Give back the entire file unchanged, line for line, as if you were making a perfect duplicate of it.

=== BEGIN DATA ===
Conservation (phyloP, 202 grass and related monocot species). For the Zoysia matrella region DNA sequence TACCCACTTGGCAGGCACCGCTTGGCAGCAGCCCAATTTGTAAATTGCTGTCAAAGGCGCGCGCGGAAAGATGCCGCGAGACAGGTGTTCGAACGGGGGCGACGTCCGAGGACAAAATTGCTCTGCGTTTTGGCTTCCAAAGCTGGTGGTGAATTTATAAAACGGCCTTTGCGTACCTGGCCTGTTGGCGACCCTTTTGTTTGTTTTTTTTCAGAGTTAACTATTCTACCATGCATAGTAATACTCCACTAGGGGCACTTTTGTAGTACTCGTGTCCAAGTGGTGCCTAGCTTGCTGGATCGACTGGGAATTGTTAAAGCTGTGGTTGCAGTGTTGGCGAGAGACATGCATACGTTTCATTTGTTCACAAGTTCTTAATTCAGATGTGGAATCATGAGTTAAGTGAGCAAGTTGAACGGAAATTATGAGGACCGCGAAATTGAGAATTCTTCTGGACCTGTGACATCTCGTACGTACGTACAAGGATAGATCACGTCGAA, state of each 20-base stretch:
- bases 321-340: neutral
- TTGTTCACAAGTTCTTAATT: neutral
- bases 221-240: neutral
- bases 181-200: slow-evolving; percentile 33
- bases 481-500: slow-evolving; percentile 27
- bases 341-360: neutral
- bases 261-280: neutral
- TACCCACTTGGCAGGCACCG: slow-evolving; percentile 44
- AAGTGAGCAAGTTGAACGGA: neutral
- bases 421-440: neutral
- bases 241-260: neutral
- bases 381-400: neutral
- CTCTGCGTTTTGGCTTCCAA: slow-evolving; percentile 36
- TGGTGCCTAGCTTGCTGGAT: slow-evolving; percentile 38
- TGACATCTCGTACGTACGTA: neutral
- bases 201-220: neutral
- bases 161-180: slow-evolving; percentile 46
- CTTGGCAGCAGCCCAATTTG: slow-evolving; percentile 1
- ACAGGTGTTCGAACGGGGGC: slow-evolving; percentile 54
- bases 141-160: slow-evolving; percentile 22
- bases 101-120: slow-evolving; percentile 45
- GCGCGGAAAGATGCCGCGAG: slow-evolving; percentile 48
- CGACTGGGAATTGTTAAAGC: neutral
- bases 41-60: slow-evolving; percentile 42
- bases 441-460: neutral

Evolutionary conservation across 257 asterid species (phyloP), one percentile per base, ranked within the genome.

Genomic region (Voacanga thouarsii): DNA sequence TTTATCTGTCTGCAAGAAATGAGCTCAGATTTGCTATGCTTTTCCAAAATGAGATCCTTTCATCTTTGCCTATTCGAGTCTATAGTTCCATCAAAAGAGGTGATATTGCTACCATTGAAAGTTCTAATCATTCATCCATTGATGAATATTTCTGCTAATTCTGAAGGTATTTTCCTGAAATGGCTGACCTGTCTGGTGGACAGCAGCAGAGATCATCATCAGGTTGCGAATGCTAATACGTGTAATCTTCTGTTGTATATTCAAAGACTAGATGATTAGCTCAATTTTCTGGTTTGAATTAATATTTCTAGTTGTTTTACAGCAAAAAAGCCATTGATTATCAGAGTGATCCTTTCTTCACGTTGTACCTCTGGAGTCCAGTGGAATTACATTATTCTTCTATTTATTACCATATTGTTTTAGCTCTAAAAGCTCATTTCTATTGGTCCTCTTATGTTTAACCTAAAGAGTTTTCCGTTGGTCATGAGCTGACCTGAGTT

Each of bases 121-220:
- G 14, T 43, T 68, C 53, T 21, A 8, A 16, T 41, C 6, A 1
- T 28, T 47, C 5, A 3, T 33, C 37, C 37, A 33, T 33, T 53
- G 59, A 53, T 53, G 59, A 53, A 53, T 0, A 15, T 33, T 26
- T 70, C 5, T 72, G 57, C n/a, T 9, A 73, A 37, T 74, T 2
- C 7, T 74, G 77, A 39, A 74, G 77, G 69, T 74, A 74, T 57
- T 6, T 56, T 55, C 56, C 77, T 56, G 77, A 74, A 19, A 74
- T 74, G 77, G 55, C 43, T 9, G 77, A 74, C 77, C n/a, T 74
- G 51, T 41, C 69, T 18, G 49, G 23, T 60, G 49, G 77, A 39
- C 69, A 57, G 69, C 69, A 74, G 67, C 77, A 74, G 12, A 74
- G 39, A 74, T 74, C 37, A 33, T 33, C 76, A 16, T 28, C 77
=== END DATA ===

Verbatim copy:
Conservation (phyloP, 202 grass and related monocot species). For the Zoysia matrella region DNA sequence TACCCACTTGGCAGGCACCGCTTGGCAGCAGCCCAATTTGTAAATTGCTGTCAAAGGCGCGCGCGGAAAGATGCCGCGAGACAGGTGTTCGAACGGGGGCGACGTCCGAGGACAAAATTGCTCTGCGTTTTGGCTTCCAAAGCTGGTGGTGAATTTATAAAACGGCCTTTGCGTACCTGGCCTGTTGGCGACCCTTTTGTTTGTTTTTTTTCAGAGTTAACTATTCTACCATGCATAGTAATACTCCACTAGGGGCACTTTTGTAGTACTCGTGTCCAAGTGGTGCCTAGCTTGCTGGATCGACTGGGAATTGTTAAAGCTGTGGTTGCAGTGTTGGCGAGAGACATGCATACGTTTCATTTGTTCACAAGTTCTTAATTCAGATGTGGAATCATGAGTTAAGTGAGCAAGTTGAACGGAAATTATGAGGACCGCGAAATTGAGAATTCTTCTGGACCTGTGACATCTCGTACGTACGTACAAGGATAGATCACGTCGAA, state of each 20-base stretch:
- bases 321-340: neutral
- TTGTTCACAAGTTCTTAATT: neutral
- bases 221-240: neutral
- bases 181-200: slow-evolving; percentile 33
- bases 481-500: slow-evolving; percentile 27
- bases 341-360: neutral
- bases 261-280: neutral
- TACCCACTTGGCAGGCACCG: slow-evolving; percentile 44
- AAGTGAGCAAGTTGAACGGA: neutral
- bases 421-440: neutral
- bases 241-260: neutral
- bases 381-400: neutral
- CTCTGCGTTTTGGCTTCCAA: slow-evolving; percentile 36
- TGGTGCCTAGCTTGCTGGAT: slow-evolving; percentile 38
- TGACATCTCGTACGTACGTA: neutral
- bases 201-220: neutral
- bases 161-180: slow-evolving; percentile 46
- CTTGGCAGCAGCCCAATTTG: slow-evolving; percentile 1
- ACAGGTGTTCGAACGGGGGC: slow-evolving; percentile 54
- bases 141-160: slow-evolving; percentile 22
- bases 101-120: slow-evolving; percentile 45
- GCGCGGAAAGATGCCGCGAG: slow-evolving; percentile 48
- CGACTGGGAATTGTTAAAGC: neutral
- bases 41-60: slow-evolving; percentile 42
- bases 441-460: neutral

Evolutionary conservation across 257 asterid species (phyloP), one percentile per base, ranked within the genome.

Genomic region (Voacanga thouarsii): DNA sequence TTTATCTGTCTGCAAGAAATGAGCTCAGATTTGCTATGCTTTTCCAAAATGAGATCCTTTCATCTTTGCCTATTCGAGTCTATAGTTCCATCAAAAGAGGTGATATTGCTACCATTGAAAGTTCTAATCATTCATCCATTGATGAATATTTCTGCTAATTCTGAAGGTATTTTCCTGAAATGGCTGACCTGTCTGGTGGACAGCAGCAGAGATCATCATCAGGTTGCGAATGCTAATACGTGTAATCTTCTGTTGTATATTCAAAGACTAGATGATTAGCTCAATTTTCTGGTTTGAATTAATATTTCTAGTTGTTTTACAGCAAAAAAGCCATTGATTATCAGAGTGATCCTTTCTTCACGTTGTACCTCTGGAGTCCAGTGGAATTACATTATTCTTCTATTTATTACCATATTGTTTTAGCTCTAAAAGCTCATTTCTATTGGTCCTCTTATGTTTAACCTAAAGAGTTTTCCGTTGGTCATGAGCTGACCTGAGTT

Each of bases 121-220:
- G 14, T 43, T 68, C 53, T 21, A 8, A 16, T 41, C 6, A 1
- T 28, T 47, C 5, A 3, T 33, C 37, C 37, A 33, T 33, T 53
- G 59, A 53, T 53, G 59, A 53, A 53, T 0, A 15, T 33, T 26
- T 70, C 5, T 72, G 57, C n/a, T 9, A 73, A 37, T 74, T 2
- C 7, T 74, G 77, A 39, A 74, G 77, G 69, T 74, A 74, T 57
- T 6, T 56, T 55, C 56, C 77, T 56, G 77, A 74, A 19, A 74
- T 74, G 77, G 55, C 43, T 9, G 77, A 74, C 77, C n/a, T 74
- G 51, T 41, C 69, T 18, G 49, G 23, T 60, G 49, G 77, A 39
- C 69, A 57, G 69, C 69, A 74, G 67, C 77, A 74, G 12, A 74
- G 39, A 74, T 74, C 37, A 33, T 33, C 76, A 16, T 28, C 77